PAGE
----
Discussion in 'Religion and Ethics' started by William Joyce, Jul 24, 2007.
i don't think the Church should do this....i don't know how to express why, other than it seems inappropriate for the Church to do this, and take money for it, and it seems like a sneaky thing to do, disguising the cell tower in a church cross.
Do cell towers cause harm to people?
I think this might boil down to the "eyes of the beholders" in this situation.
A lot of folks don't like the commercial aspects of a lot of mainstream Christianity in the U.S.. There's a lot of marketing of t-shirts, hats, jewelry, and other items with quaint little bible sayings or other Christian or biblical related things.
Now if this Cell phone tower, looks like a Cross, and folks don't see it as anything, but that, then it maybe a positive thing to their faith. It isn't everyday that a commercial interest tries to work with religious groups to accommodate their needs as well as their own in some kind of compromise that hopefully meets all party's needs/requirements.
I think this is a little different from Bob Tilton selling bottles of water, allegedly from Jordan River water, and later found to be good old tap water from Tiltons facilities, or prayer cloths that have some intrinsic power.
I think if a commercial interest can respect a faith yet offer some kind of solution to an eye-sore and turn it into something that reminds Christians of the basis of their faith, namely the "Cross", then there's some strong positive emphasis here.
You can't satisfy all the people, all the time.
Let's face it folks, churches split over the color of the carpeting in the sanctuary, the type of worship music, and other factors.
A very humble yet mature Christian friend of mine who has mentored, and discipled me over the years, would often ask me to put, Jesus into the scenario. How would Jesus react or non-react? What would be Jesus's take on the cell tower disguised to look like the cross?
Personally, when I try to think of how Jesus would react, when remembering the very nature and personality that Jesus projected in the bible during his 3 years of ministry, I don't think Jesus would be upset.
I think that the too much scrutiny goes into the motivation of why the cross was built this way and not enought thought on the fact that a cross got built, one way or another, and is now a reality to the community to remind them of what this great God/Man of faith did for their lives.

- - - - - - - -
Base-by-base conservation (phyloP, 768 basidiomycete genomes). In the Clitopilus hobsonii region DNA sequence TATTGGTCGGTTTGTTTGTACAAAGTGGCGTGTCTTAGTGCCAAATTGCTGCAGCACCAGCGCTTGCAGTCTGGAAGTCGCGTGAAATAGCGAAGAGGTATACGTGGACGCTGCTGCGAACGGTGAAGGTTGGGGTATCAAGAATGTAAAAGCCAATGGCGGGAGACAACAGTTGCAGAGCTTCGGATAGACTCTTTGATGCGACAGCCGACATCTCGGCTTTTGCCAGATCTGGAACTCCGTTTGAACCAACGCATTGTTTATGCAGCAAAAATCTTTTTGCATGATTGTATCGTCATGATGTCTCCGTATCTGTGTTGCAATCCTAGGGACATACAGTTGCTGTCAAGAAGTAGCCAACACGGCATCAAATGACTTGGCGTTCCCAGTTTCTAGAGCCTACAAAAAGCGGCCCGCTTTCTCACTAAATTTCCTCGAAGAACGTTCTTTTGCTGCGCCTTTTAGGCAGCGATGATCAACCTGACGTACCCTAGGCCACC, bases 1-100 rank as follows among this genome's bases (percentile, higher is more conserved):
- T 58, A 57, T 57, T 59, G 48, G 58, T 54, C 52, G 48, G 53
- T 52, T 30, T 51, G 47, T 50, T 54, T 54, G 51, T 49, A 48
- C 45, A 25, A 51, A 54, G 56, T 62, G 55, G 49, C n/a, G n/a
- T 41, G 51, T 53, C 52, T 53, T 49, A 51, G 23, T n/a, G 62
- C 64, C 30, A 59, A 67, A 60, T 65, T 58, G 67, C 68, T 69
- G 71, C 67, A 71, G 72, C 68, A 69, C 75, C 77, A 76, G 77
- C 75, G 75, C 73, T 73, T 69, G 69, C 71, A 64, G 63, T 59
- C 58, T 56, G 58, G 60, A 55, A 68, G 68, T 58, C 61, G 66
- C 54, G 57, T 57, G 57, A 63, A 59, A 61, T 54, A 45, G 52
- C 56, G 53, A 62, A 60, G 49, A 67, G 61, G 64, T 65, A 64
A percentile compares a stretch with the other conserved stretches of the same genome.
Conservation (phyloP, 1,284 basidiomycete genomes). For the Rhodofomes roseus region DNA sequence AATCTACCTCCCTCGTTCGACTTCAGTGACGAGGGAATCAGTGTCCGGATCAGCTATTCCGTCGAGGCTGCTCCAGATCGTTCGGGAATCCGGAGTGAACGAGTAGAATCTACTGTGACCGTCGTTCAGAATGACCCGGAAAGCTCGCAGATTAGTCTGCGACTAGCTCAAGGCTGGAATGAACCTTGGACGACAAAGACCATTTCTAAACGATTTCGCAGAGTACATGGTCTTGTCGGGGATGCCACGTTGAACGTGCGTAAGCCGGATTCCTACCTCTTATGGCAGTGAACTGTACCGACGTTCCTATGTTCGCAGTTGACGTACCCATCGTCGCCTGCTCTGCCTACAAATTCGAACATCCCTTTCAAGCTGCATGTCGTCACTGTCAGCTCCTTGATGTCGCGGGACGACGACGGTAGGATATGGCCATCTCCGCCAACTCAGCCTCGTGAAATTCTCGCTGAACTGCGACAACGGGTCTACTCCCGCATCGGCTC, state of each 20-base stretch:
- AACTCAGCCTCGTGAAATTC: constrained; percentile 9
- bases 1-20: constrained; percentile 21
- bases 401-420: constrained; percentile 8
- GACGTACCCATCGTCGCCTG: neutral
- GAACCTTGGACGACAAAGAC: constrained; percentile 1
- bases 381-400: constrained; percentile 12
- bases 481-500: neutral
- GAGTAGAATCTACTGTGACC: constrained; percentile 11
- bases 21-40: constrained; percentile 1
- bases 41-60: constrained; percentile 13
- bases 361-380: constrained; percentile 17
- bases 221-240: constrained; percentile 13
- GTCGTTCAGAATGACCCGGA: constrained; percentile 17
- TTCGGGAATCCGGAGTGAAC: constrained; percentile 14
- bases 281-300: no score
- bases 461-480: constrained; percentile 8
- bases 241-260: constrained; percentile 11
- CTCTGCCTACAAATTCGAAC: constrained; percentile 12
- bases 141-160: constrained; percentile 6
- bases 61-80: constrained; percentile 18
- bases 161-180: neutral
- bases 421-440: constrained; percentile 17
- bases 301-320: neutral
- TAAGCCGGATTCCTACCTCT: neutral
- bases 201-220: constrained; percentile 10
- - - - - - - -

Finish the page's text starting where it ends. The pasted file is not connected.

Forget Verizon. Just thank'em, for working out something that was showing reverence and respect for the community as a whole.
That's my opinion.
I dont think that erecting crosses, as telephone polls, for profit....was in the bible.
Infact I dont think any type of religious profit was supported in the bible?
Last time I went to a christian church, they handed me a paper to donate to "god" with my visa or mastercard number and expiration date. Yea, just like jesus did huh.
Whether I write a check and put it in the offering plate, or it's debited from the same account via my Visa Bank Debit card, it all comes from the same account.
I don't remember automobiles being mentioned in the bible as a mode of transportation to those assemblys called churches in the book of Acts.
I don't even remember churches in Acts being more than believer's homes, but now we have Cathedrals, Temples, Sanctuaries, Missions, etc... A or the church is the people, not the structured they meet in. Just read the bible, and you will see what the church is defined as. Every believer with their unique gifts, skills and personalities, make up the spiritual body of Christ. It's a living organism of people, all supplying the body with their varied, unique lives in one Spirit, of unity, to the Head, Jesus Christ.
It's kind of like the old saying, "A house is made of wood and glass, but a home is made of love.".
Although I didn't read or realize the monetary kick-back of the company paying the church moneys for the cell-tower/cross thing, that might influence a change of thought on my part.
It's never good for a church to get into any obligation in a financial way that might come back to exert influence or pressure on them to compromise their mission statement.
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